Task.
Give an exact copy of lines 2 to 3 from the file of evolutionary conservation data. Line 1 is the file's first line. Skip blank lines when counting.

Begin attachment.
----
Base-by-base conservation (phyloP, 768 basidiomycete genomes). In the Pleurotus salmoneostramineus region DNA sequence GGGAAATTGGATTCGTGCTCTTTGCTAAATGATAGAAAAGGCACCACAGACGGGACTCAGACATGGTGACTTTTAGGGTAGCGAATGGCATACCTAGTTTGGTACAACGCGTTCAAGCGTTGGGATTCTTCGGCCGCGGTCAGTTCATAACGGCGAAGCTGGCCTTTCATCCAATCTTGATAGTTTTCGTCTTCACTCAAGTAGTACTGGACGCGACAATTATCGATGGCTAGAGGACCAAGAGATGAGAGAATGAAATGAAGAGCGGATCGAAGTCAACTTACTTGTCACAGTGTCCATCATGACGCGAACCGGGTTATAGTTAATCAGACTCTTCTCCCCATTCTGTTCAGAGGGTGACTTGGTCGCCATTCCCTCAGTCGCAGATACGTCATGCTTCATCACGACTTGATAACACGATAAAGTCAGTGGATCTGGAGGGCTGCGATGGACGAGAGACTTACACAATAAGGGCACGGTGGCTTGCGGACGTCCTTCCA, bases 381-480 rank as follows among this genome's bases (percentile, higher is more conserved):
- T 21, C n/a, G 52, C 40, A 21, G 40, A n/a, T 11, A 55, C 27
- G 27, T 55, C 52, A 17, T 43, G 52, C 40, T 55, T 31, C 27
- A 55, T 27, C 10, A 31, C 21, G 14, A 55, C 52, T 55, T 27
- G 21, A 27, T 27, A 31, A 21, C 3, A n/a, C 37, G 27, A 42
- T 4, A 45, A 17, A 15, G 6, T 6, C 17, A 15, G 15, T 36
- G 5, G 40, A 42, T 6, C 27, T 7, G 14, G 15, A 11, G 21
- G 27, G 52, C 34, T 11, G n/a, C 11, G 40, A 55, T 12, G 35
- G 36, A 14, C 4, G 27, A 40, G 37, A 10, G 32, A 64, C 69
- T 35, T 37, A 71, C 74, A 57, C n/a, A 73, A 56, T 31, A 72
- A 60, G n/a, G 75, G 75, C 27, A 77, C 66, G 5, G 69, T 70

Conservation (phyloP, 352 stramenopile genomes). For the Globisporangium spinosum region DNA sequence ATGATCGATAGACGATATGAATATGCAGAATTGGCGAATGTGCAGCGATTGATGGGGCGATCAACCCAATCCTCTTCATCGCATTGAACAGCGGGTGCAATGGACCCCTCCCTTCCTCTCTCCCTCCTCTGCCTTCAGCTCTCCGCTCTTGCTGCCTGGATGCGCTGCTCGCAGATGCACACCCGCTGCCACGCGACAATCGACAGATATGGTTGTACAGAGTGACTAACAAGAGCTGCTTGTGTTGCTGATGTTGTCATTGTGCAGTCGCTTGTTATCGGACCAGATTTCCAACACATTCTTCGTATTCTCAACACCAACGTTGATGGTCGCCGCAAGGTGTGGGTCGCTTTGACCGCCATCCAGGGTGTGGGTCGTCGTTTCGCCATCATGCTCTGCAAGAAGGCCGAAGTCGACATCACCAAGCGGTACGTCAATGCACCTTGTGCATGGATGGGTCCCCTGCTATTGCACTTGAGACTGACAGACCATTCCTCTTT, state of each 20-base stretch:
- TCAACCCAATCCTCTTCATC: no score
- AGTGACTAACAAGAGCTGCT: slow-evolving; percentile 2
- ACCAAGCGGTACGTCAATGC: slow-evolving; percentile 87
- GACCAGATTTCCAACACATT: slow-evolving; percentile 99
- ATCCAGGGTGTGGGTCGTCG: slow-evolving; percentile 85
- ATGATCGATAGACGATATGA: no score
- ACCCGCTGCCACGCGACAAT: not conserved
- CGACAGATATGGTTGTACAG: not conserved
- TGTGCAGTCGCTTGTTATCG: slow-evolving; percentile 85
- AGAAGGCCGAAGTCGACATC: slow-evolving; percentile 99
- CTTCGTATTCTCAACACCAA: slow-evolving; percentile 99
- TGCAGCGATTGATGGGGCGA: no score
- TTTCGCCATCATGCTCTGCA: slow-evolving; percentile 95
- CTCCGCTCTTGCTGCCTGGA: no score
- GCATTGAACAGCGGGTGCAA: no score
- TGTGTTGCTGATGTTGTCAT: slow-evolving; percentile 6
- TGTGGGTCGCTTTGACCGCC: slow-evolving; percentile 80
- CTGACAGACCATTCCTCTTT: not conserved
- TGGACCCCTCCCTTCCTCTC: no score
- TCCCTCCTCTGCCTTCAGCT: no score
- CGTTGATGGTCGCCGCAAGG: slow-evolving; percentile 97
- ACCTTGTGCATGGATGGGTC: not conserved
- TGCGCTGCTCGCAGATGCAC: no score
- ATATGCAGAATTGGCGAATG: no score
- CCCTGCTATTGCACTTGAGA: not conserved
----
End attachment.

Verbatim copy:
- T 21, C n/a, G 52, C 40, A 21, G 40, A n/a, T 11, A 55, C 27
- G 27, T 55, C 52, A 17, T 43, G 52, C 40, T 55, T 31, C 27